History of Canberra 2018-05-17T15:47:44+10:00

The nation’s capital Canberra has a unique modern history in that it did not start out as an intentional colonial settlement like Sydney. Only a few old-world inhabitants occupied the area along with the the original Aborigine inhabitants.

Archaeologists have discovered that the site of what is now Canberra has been inhabited since more than 20,000 years ago. Archaeological digs have uncovered ancient sacred burial grounds, early Aboriginal art, shelters, and stone implements.

Explorers found the site of Canberra in the early 1800s. It is estimated that before the 1820s there were about 400 Aboriginal peoples living in the area. European settlers started to trickle into the region and slowly Aboriginals moved out. However, as Europeans immigrated into the region, it is believed that pestilence introduced by them wiped out a lot of the Aboriginal population. The ones who survived forged relationships with the Europeans in the area. In the 1880s, the population in the region was only less than a hundred mixed race people.

In 1824, Joshua John Moore, an Englishman who was a veteran of the Waterloo battle, was the first ever pastoral farmer who owned land in the Canberra area. The sheep he owned and the land was managed by John McLauglin. He built a home on Acton Peninsula which was later dubbed Camberry then Canberry Cottage. There was a creek that ran through the area called Canberry Creek. The evolution of the name from Camberry to Canberry and later to Canberra was started.

Joshua Moore never actually inhabited the property though he owned it. The property continued to be called Camberry or Canberry for 19 years. Then a man named Arthur Jeffreys bought the place and renamed it Acton House.

More European settlers moved into the area and in the 1850s, there were about less than 3000 people living there. Next to the Canberry property, the church of St. John the Baptist began to be built and the clergy rented Canberry Cottage to be used as the rectory. A school was constructed beside the church. At that time, the weather was said to be sometimes terrible with bitterly cold winters and hail. Aboriginal hunting grounds became homesteads and so most of the Aboriginal peoples either moved out of the area or intermarried with the Europeans.

Close to the end of the 19th century, a competition between Sydney and Melbourne heated up over which city would become the capital city of Australia. A surprising compromise was reached, and it was voted to build up Canberra as the capital.

During the latter half of the 20th century, the federal government established itself there. Walter Burley Griffin and his wife Marion Mahoney Griffin were winners of a competition to design the layout of the city. On March 12, 1913, after much debate, the name Canberra was chosen as the official name of the city. On the second Monday in March of every year, the naming of the capital is commemorated by a holiday in the city known as Canberra Day.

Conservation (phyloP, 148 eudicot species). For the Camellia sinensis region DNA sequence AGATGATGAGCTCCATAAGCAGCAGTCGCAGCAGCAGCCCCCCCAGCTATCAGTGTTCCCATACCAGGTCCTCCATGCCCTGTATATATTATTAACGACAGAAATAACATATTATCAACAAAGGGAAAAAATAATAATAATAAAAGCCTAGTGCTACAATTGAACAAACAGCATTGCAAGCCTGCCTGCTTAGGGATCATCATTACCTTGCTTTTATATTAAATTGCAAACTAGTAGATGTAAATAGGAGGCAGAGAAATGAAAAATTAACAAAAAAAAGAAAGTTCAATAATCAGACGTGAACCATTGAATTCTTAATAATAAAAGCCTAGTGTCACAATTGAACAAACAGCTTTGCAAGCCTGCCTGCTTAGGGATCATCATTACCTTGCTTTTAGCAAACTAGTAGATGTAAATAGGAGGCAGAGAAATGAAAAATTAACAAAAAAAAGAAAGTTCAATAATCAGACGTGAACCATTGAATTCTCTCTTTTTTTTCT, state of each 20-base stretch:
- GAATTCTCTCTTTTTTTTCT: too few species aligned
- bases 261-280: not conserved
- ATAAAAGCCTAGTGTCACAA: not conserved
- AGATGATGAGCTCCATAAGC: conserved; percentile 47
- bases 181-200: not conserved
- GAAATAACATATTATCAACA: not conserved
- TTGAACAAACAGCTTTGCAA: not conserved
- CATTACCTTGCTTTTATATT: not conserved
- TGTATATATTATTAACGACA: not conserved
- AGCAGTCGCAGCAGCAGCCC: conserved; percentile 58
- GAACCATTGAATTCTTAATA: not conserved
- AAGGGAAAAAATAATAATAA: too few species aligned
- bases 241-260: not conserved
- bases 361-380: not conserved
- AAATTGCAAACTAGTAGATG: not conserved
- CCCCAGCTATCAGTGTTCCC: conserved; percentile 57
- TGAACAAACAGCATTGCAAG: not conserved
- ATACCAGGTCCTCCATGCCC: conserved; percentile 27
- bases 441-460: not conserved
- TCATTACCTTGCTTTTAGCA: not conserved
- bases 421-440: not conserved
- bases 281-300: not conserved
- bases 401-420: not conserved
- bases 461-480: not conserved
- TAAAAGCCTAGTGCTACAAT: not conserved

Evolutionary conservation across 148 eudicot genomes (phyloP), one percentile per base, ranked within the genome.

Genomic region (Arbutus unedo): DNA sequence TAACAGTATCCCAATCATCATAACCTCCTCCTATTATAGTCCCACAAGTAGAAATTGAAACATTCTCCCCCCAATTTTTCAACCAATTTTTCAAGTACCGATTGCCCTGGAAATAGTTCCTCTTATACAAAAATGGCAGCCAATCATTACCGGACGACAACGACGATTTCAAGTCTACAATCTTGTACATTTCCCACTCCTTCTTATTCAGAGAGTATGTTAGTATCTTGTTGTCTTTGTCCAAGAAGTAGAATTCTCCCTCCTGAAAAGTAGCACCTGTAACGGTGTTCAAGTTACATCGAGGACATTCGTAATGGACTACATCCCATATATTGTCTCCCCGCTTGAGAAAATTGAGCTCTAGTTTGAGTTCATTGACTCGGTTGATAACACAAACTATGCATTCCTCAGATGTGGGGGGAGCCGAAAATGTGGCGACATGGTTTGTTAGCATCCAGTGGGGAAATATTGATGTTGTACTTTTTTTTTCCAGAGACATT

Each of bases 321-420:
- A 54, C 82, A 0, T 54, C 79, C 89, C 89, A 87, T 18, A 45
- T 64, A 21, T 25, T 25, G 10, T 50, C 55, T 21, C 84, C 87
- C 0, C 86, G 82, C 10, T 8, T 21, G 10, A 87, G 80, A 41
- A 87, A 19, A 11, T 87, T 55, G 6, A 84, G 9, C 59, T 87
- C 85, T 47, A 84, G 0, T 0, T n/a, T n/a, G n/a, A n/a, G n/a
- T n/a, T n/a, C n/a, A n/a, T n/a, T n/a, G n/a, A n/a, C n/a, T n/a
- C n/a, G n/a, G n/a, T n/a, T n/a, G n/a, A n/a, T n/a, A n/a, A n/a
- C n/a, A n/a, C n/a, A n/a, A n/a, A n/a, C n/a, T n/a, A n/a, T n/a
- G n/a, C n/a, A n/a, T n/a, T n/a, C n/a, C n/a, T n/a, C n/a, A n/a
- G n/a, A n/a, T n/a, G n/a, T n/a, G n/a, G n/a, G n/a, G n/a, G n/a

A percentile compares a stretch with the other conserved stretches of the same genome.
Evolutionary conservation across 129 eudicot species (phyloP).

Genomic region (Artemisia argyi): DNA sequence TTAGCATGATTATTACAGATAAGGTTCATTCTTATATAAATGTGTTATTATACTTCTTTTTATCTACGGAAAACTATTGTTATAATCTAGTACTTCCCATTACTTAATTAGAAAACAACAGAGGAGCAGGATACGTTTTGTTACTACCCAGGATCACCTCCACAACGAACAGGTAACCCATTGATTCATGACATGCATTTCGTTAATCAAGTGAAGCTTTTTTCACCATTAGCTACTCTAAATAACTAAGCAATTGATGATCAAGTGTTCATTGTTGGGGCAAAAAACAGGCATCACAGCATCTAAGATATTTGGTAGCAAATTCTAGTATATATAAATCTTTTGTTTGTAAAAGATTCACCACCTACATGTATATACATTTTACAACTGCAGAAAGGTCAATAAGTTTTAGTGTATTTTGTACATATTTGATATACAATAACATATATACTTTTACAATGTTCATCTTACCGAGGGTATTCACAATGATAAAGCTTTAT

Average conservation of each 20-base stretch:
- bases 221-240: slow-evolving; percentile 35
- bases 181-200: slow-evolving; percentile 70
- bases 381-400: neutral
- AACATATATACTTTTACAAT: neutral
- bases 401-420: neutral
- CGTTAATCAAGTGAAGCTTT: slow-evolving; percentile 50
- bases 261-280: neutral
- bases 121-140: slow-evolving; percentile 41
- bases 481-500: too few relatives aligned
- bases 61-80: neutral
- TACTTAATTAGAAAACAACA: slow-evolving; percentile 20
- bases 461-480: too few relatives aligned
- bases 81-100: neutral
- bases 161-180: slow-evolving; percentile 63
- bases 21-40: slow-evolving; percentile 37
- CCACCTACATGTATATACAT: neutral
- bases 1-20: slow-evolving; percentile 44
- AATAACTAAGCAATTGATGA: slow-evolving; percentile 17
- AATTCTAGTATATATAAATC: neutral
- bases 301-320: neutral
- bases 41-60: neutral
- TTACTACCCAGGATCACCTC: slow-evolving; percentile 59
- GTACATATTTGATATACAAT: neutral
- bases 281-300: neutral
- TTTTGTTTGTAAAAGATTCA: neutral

Railway tracks between Canberra and the city of Queanbeyan were laid initially for cargo but later for human transport.

The outbreak of World War I slowed down the building work on the city. Close to the outside of the city, a POW camp was built which was later converted to a workers’ camp.

In 1927, the Parliament House was established. The Great Depression took its toll on Canberra and almost all construction on the city stopped. This slow progress continued on until after World War II. After World War II, a university and college were opened. The Canberra Airport and Theatre were opened in the 1960s. Due to growth in population throughout the 1960s and 1970s, more construction and development took place, and Lake Burley Griffin was also created. A flood devastated Canberra in 1971 which killed and injured several people. The city soon recovered and continued to rebuild.

Institutions such as the National Library of Australia, High Court of Australia, and National Gallery of Australia were built.

By the end of 1988, Canberra was fully self-governing. The National Museum of Australia opened in 2001. Bushfires hit the city in 2003 which damaged parts of the city and cost lives and limbs. In 2008, the National Portrait Gallery opened as well.

The future looks optimistic for the capital city. Currently, Canberra is growing with plans for more expansion and construction. Looking back to 1911, there were close to 2000 inhabitants in Canberra. A hundred years later in 2011, the population numbered at over 350 000. The city of Canberra had small and humble beginnings but it now stands as the nation’s magnificent capital.

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